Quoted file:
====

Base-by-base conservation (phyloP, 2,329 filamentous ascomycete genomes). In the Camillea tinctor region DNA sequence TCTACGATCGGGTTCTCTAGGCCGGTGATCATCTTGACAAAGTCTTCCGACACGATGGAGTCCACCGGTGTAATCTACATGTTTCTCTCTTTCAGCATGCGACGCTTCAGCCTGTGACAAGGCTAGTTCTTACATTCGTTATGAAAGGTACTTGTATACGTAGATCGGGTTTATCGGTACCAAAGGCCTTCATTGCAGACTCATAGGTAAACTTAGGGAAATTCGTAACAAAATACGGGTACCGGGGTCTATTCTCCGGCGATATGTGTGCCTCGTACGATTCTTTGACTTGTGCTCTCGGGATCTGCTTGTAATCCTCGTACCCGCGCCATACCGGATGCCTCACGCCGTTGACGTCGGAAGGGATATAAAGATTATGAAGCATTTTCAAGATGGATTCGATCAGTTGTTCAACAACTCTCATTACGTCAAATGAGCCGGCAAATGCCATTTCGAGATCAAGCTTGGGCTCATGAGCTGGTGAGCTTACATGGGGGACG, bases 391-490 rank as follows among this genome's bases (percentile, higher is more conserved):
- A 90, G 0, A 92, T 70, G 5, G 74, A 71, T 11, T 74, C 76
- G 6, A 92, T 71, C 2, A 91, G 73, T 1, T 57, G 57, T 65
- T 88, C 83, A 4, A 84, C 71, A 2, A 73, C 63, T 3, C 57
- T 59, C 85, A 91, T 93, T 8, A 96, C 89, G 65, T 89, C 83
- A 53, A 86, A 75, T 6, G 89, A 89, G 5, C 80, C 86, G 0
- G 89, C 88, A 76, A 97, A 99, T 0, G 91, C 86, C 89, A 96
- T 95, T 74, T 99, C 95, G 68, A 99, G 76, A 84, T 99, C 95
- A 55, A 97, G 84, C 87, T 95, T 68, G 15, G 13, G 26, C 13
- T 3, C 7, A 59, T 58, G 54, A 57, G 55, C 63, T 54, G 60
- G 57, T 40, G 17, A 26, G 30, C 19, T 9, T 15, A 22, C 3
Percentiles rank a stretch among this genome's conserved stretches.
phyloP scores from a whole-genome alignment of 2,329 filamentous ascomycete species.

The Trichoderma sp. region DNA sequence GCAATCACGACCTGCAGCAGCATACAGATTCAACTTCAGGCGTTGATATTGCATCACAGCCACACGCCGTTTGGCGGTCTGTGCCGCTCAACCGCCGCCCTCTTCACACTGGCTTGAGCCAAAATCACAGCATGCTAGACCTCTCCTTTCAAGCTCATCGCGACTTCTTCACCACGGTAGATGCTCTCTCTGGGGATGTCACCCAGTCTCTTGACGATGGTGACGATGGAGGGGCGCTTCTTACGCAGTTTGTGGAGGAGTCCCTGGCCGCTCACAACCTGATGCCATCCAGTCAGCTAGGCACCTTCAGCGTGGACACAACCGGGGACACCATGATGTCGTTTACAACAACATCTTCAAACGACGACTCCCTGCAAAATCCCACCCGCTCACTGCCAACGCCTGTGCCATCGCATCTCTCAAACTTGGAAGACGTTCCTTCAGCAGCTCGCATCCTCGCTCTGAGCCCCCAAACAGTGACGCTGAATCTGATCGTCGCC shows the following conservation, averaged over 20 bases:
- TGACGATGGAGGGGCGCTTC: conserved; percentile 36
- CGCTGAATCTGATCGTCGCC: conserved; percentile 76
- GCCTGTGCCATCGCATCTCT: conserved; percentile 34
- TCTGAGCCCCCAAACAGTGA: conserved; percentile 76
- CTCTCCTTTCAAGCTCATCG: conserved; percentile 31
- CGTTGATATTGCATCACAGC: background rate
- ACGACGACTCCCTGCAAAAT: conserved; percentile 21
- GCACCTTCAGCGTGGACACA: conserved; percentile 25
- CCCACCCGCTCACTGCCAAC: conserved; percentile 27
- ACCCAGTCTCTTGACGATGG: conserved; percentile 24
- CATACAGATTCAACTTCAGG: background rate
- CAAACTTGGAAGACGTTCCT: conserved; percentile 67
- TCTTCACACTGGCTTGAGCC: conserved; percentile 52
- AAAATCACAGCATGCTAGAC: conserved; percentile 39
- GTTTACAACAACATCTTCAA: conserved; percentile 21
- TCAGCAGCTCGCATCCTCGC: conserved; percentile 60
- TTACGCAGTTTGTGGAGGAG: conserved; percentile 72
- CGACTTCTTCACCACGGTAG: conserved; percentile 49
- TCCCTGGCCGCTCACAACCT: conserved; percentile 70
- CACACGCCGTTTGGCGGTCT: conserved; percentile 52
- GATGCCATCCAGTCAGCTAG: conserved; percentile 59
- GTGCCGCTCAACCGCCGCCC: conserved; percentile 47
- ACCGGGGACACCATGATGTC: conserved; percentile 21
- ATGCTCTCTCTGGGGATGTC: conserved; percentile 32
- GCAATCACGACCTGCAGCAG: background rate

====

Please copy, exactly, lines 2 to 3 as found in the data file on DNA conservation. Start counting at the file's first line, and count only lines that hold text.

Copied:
- A 90, G 0, A 92, T 70, G 5, G 74, A 71, T 11, T 74, C 76
- G 6, A 92, T 71, C 2, A 91, G 73, T 1, T 57, G 57, T 65